The challenges and joys of learning BSL (British Sign Language)

As somebody who’s always loved languages and hates being flummoxed by a word they don’t know (I have to rush and look it up in a dictionary), learning BSL has been an interesting experience.  I’m fascinated with this expressive, visual language and how the signs representing words can be either very obvious or completely obscure.  For example ‘tea’ (lifting your forefingers up to your mouth with your little finger sticking up in the air – the universal sign for tea) is really easy to remember.  But signs which bear no resemblance at all to the words they’re supposed to represent, such as ‘hotel’ (the nearest I can describe this to is taking your cap off and putting it sideways onto the table) require a feat of memory power which has been really challenging.  It certainly gets the sludge moving in my brain in a way that it hasn’t done for years!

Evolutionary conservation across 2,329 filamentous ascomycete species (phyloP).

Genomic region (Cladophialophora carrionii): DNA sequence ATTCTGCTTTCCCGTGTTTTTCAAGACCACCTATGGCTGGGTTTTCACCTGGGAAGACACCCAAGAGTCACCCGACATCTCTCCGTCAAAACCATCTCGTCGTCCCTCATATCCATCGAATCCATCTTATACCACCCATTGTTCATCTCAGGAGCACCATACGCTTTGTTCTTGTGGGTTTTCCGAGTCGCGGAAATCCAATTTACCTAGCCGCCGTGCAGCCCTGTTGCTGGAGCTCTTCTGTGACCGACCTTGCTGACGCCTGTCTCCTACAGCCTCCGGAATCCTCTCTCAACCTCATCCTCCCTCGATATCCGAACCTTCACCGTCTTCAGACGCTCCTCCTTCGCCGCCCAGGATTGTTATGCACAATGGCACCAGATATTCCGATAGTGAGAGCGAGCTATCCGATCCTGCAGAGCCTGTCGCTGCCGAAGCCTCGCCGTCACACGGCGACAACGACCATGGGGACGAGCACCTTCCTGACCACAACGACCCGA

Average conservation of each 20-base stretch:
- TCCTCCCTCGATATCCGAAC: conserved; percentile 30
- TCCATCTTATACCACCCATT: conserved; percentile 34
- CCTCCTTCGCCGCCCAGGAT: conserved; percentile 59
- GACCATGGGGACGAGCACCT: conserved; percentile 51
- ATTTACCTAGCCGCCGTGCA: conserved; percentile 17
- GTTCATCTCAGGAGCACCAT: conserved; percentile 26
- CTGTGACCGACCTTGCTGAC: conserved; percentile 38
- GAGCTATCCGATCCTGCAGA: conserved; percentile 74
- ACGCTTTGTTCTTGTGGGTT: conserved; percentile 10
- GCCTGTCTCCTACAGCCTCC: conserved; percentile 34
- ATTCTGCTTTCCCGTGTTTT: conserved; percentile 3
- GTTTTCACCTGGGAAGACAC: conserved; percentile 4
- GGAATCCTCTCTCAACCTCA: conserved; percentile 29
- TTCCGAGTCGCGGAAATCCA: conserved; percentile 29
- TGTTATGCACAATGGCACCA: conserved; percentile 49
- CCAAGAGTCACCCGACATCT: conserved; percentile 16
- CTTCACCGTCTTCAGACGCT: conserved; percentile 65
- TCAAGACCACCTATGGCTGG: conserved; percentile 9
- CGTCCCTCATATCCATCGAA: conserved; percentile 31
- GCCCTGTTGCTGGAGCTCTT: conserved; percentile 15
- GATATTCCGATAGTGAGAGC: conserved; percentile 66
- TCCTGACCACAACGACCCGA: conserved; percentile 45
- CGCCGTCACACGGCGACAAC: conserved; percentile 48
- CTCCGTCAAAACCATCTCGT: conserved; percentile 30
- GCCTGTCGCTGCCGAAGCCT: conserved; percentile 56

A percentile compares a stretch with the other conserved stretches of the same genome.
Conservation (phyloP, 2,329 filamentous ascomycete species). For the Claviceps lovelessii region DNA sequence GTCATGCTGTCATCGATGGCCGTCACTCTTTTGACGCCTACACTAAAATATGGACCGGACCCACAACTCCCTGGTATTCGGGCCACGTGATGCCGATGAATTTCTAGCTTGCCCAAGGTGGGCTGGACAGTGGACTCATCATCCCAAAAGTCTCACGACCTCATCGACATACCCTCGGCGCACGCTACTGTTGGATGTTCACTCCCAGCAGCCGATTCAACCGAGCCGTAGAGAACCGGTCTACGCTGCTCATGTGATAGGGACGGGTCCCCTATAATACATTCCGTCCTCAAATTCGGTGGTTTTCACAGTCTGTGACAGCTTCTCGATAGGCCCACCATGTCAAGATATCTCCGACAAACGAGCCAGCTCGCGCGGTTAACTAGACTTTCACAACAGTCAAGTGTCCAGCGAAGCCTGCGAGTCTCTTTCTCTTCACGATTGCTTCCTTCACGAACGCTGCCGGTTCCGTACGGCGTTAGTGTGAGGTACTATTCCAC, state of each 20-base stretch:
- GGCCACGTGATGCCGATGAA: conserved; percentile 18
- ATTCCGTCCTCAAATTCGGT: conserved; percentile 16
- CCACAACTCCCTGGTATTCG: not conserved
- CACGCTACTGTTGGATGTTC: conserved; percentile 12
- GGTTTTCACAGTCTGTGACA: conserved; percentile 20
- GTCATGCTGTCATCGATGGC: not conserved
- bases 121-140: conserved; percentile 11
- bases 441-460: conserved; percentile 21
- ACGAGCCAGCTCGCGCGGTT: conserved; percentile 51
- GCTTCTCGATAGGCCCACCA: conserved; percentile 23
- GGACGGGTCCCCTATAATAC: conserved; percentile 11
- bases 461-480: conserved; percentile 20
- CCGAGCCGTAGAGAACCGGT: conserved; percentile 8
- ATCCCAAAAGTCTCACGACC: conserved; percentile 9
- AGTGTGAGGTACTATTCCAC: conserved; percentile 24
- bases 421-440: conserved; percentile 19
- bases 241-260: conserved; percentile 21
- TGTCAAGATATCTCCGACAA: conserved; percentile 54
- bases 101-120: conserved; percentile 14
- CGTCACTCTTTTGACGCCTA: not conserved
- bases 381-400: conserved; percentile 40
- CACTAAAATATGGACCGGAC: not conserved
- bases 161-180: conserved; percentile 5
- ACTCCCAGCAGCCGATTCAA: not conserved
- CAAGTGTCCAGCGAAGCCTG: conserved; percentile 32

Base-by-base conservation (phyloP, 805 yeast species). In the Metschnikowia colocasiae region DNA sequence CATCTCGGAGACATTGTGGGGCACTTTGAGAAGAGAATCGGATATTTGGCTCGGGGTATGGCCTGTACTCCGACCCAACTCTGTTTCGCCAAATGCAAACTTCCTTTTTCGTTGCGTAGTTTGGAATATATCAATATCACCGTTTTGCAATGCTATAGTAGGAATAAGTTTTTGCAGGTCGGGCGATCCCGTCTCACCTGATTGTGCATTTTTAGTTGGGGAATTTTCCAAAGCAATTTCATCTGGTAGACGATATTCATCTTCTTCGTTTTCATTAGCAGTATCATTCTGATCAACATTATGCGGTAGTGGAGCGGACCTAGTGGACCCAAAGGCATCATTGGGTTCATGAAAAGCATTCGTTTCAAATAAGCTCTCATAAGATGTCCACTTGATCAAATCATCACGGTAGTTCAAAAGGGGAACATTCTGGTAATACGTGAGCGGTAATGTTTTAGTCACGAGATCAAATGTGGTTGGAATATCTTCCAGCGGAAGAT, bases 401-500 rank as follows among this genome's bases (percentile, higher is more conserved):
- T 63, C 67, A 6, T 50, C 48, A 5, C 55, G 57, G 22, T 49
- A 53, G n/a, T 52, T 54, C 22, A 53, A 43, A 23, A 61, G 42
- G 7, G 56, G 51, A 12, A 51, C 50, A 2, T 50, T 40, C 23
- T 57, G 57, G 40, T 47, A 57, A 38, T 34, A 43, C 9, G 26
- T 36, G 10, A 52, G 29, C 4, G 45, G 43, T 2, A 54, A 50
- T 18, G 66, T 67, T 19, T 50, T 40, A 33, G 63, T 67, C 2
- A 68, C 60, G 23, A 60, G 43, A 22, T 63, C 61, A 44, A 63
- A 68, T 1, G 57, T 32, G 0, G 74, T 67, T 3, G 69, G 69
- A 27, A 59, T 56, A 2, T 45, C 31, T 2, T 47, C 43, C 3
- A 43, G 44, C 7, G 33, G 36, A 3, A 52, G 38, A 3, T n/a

People were signing as early as the 16th century, but BSL is an unwritten language so it’s difficult to know exactly how and when it began.  When Thomas Braidwood’s ‘Academy for Deaf and Dumb’ opened in 1760, this was the first school in Britain to include sign language in education.  Then, as more people moved to the cities, BSL became standardised and used for teaching internationally.

Today there are apps to help us learn BSL, for example I use the SignBSL app (an online BSL dictionary) to remind me if I can’t get the sign correct.  But then I hit another barrier – there are so many different signs for different geographical locations.  In my first year alone I’ve had 3 teachers (for various reasons) – the first taught me signs from Newcastle, the second taught me signs from Darlington and my current teacher is teaching me signs from Durham.  That’s 3 different signs for every single word just in the first year – I know that this is the same as different dialects and different regions, and I can appreciate the rich variety and history of language evolution, but that’s still a lot for a beginner to learn!